A government panel agreed Thursday that victims of cyberbullying should have the right to ask website and social media operators as well as internet service providers to disclose names and phone numbers of those who made defamatory posts.
But while the communications ministry panel also called for discussing how to ease conditions for the release of information leading to the identification of anonymous users posting defamatory comments, some members expressed concern that doing so could infringe on their freedom of expression.
The Japanese government has been seeking to bolster measures to counter online abuse particularly after the death last month of a cast member of popular Netflix reality show "Terrace House," who was subjected to a barrage of hateful messages on social media.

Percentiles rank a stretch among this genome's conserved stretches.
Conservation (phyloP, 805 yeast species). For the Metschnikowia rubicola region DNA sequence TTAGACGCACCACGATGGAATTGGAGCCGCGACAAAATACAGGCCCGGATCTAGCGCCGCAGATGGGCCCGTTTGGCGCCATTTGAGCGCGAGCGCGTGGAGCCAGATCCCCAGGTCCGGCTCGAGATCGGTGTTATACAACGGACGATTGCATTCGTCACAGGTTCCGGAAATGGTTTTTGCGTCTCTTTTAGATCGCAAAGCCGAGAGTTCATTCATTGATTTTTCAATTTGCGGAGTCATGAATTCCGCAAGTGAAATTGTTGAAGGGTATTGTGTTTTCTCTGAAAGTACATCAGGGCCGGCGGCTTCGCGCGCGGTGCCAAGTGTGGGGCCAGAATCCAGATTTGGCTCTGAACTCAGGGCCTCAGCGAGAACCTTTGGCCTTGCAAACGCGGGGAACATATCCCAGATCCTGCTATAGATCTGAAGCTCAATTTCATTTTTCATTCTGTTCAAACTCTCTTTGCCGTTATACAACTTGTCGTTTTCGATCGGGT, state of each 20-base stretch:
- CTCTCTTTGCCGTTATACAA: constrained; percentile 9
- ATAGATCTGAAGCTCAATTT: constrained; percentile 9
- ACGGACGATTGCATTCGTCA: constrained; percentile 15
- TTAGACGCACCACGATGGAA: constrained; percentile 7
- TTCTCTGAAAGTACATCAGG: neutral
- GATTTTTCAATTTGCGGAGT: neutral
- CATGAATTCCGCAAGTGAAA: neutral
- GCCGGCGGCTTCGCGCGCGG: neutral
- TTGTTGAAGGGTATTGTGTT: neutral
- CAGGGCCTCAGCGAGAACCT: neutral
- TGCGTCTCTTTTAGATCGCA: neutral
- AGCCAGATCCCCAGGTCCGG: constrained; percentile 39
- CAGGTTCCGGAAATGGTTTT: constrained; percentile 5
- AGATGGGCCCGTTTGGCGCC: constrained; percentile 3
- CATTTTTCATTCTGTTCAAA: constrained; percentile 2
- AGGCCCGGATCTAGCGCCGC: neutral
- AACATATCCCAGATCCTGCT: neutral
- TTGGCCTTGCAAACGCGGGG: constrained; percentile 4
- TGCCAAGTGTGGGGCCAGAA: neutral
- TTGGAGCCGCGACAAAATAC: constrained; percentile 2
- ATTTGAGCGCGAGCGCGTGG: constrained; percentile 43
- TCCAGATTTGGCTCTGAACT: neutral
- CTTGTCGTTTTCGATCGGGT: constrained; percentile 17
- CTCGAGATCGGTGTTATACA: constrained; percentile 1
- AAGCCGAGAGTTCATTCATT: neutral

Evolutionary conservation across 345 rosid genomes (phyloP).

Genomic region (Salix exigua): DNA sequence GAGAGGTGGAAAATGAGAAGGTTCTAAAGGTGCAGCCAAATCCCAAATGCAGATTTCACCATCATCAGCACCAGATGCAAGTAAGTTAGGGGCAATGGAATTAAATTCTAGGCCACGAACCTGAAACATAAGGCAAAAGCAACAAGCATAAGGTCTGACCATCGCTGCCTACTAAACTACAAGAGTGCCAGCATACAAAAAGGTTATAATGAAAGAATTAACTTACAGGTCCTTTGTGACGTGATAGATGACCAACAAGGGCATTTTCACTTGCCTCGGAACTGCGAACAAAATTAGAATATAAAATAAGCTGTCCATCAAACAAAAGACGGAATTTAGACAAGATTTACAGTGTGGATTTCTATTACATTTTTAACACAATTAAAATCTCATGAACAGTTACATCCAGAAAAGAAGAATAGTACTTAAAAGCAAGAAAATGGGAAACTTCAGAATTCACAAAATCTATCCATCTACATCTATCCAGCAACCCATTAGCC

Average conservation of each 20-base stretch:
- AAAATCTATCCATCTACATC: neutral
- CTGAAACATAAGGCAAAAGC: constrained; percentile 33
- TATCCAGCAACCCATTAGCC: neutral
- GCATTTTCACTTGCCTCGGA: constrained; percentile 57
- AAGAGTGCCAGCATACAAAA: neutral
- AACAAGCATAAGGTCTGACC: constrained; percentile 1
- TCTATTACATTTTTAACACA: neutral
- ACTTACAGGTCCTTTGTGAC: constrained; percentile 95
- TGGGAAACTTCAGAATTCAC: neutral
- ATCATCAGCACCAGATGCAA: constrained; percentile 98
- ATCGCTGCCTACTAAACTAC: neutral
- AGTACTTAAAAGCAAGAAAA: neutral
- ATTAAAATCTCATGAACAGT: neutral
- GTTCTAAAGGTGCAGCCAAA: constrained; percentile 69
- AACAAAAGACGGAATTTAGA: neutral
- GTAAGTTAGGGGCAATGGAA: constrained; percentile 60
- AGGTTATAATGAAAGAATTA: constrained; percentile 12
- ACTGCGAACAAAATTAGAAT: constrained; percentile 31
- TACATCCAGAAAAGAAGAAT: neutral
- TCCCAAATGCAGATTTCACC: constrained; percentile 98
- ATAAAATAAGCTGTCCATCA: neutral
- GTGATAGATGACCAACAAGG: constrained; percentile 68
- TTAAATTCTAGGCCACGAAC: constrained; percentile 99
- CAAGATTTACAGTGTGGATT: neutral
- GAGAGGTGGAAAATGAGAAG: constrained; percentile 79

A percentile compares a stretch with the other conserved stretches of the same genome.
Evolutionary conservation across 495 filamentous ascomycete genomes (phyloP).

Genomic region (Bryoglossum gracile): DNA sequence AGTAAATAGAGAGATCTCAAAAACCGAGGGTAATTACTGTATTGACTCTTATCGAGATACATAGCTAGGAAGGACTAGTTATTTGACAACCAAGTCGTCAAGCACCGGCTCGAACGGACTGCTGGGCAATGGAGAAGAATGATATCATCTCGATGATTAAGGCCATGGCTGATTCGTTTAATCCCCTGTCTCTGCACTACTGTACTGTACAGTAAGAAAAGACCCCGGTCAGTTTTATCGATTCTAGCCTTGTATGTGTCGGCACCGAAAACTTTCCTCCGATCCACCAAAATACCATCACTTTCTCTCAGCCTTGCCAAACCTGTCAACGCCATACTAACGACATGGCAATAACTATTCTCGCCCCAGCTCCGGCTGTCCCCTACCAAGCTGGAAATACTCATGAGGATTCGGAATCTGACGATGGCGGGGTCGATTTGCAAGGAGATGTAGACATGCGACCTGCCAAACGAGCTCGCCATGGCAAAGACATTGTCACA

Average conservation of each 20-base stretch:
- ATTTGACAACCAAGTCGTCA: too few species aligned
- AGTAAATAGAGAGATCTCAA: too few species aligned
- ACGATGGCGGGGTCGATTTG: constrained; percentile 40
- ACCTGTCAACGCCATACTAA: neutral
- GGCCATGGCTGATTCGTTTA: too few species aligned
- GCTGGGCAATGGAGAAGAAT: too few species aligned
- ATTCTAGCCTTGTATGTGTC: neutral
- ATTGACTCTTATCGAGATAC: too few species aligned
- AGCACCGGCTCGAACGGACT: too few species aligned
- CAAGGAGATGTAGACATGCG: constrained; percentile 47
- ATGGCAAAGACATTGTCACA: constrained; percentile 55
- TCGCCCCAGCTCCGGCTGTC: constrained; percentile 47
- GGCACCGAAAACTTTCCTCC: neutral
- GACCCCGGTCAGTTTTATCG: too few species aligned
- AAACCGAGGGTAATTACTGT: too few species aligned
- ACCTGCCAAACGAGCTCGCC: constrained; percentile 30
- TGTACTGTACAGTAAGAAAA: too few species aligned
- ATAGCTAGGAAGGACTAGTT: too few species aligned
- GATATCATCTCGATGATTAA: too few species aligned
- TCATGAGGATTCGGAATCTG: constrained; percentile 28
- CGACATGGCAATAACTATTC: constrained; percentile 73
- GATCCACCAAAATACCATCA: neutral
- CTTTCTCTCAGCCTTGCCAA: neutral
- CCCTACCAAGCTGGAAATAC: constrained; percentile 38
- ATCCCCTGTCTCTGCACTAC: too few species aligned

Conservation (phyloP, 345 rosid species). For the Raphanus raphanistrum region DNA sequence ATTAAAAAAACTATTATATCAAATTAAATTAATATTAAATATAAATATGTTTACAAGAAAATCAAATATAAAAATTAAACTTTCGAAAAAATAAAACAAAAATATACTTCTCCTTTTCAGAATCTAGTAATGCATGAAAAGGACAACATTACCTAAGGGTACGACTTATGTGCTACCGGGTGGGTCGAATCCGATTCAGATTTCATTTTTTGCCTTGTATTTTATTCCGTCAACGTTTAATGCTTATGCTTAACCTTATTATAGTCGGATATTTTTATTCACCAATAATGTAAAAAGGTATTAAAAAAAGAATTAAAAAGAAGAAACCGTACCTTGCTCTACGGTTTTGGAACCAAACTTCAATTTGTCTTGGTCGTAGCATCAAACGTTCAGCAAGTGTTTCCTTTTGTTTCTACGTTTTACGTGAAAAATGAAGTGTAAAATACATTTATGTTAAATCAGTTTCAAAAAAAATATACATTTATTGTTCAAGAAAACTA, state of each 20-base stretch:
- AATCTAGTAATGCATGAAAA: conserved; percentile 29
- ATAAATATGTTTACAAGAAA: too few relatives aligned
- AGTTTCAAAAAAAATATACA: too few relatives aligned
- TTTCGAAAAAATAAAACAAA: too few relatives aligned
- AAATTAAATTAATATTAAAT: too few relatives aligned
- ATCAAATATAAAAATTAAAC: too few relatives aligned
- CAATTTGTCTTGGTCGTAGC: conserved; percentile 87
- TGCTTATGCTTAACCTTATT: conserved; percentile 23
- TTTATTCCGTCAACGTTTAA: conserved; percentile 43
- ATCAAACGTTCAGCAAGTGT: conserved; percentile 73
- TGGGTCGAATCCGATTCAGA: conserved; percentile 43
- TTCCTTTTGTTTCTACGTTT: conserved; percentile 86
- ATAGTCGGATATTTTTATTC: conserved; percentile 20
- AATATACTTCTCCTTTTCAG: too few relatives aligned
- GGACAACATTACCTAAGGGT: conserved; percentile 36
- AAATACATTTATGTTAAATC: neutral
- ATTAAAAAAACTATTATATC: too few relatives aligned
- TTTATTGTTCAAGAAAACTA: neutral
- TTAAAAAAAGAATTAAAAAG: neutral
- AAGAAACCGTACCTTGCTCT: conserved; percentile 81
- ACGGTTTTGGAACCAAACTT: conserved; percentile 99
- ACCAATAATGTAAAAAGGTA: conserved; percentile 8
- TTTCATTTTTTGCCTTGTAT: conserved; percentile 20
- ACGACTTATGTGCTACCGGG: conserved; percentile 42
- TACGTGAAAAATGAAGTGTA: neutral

Under the current law, people in general must go through multiple court proceedings before they can identify individuals who make hateful posts against them, and many give up. To simplify the process, the ministry set up the panel in April to discuss changes.
As social networking service operators often do not possess the names and addresses of individuals posting defamatory messages, the victims turn to internet service providers for information based on when the abusive posts were made and other details provided by the social media operators.
Many providers, however, have been reluctant to supply such information, saying they do not see clear violations of human rights.
Once phone numbers are revealed, lawyers can refer to telephone companies and identify the individuals making abusive posts.
Calls for legal changes have been growing after Hana Kimura, 22, the reality show cast member, was found dead in a suspected suicide late last month after becoming a target of hateful messages on social media.
The female professional wrestler had posted a picture of herself on Instagram with the words "I'm sorry," shortly before her death was confirmed on May 23.
The ministry received more than 5,000 complaints about online abuse including defamation in fiscal 2019, about a four-fold jump from fiscal 2010. It aims to compile draft legislation by the end of the year.